News Story

Supporting Religious Freedom Strengthens Our Communities

Religious freedom is one of the first and most fundamental of the rights extended to us as citizens. The Church of Jesus Christ of Latter-day Saints has supported religious freedom since its earliest days.

In 1843, Church president Joseph Smith Jr. said, “If it has been demonstrated that I have been willing to die for a ‘Mormon,’ I am bold to declare before Heaven that I am just as ready to die in defending the rights of a Presbyterian, a Baptist, or a good man of any denomination; for the same principle which would trample upon the rights of the Latter-day Saints would trample upon the rights of the Roman Catholics, or of any other denomination who may be unpopular and too weak to defend themselves. It is a love of liberty which inspires my soul — civil and religious liberty to the whole of the human race.”

As 25,000 refugees from Syria come to Canada over the next year, we have a tremendous opportunity to open our hearts to those who need shelter from religious persecution and show Christlike love to those who need protection.

Elder G. Lawrence Spackman of the Seventy says, “Most of the religions in the world teach love and respect. I believe religion can lift individuals and even an entire society to a higher plane, especially when the people have the freedom to choose.”

An example of people of faith working together to help society was seen in 2014. Over 300 religious leaders and scholars representing 14 faith traditions from 23 countries met at the Vatican for a summit on strengthening marriage. President Henry B. Eyring of the First Presidency of the Church was invited to speak at the gathering. He said, “We must find ways to lead people to a faith that they can replace their natural self-interest with deep and lasting feelings of charity and benevolence” (“President Eyring Addresses the Vatican Summit on Marriage,” November 2014).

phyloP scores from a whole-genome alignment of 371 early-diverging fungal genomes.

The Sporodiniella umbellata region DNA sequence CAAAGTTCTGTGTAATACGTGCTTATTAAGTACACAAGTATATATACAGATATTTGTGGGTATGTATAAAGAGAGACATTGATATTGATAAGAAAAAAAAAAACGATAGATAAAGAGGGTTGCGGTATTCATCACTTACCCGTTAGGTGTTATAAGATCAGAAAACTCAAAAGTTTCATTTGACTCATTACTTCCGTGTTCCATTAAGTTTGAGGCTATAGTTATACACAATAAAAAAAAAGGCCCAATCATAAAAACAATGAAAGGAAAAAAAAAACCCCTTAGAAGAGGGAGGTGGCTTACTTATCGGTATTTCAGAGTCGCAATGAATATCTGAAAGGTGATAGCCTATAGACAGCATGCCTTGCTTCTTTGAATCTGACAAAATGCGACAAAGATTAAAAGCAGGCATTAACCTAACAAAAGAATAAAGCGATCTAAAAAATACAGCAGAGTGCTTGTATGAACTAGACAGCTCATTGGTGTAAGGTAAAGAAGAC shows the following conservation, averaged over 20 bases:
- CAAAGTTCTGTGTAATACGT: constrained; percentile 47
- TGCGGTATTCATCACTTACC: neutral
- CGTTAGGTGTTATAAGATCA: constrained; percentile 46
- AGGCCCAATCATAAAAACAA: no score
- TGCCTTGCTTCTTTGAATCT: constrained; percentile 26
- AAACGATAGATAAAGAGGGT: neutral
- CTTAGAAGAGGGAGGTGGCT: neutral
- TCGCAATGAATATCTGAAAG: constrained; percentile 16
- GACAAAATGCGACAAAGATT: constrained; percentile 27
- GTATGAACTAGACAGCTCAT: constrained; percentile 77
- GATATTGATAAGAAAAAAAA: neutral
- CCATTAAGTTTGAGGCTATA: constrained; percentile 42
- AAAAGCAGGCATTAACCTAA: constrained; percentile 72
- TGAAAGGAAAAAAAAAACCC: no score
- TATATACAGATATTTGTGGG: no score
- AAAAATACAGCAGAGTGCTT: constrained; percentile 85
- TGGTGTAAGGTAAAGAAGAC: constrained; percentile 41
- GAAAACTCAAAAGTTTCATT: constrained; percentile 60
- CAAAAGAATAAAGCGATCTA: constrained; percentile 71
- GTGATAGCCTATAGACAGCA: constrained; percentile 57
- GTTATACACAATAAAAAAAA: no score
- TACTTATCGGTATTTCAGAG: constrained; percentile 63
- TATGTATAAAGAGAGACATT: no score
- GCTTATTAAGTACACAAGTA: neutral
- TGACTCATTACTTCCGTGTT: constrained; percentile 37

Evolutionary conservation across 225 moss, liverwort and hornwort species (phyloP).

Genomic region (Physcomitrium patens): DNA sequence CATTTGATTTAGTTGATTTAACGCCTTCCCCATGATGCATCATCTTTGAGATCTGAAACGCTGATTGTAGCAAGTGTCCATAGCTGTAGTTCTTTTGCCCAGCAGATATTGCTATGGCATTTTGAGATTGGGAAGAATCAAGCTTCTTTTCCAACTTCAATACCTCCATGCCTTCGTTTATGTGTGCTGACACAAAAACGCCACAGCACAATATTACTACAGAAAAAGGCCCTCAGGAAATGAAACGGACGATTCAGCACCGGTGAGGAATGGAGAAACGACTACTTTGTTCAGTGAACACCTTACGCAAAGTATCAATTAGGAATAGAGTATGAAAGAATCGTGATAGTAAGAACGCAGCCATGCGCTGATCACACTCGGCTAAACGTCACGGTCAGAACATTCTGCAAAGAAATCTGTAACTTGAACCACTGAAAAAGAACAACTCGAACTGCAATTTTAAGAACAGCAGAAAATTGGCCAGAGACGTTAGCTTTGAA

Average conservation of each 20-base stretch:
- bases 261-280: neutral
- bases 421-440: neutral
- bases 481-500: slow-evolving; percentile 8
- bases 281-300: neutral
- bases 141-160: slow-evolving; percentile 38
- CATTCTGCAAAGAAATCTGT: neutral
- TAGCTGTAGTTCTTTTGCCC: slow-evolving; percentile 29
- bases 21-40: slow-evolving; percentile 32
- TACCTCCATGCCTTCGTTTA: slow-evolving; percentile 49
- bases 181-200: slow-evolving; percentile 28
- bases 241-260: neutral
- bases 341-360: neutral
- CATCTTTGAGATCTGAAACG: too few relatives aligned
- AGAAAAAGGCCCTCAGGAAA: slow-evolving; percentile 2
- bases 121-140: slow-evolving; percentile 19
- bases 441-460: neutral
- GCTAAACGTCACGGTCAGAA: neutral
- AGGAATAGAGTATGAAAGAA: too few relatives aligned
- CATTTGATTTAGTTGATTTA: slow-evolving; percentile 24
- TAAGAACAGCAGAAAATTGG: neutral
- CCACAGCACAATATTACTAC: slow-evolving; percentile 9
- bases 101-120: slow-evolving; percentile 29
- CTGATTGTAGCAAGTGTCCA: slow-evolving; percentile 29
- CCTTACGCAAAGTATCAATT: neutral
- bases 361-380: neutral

Faith can strengthen a person and, on a larger scale, strengthen communities by instilling values of charity and benevolence. Allowing others to worship — or even not worship — as they wish creates a more benevolent society.

For nearly 200 years Mormon leaders have taught the importance of religious freedom for everyone, as stated in the Church’s eleventh article of faith: “We claim the privilege of worshiping Almighty God according to the dictates of our own conscience, and allow all men the same privilege, let them worship how, where, or what they may.”

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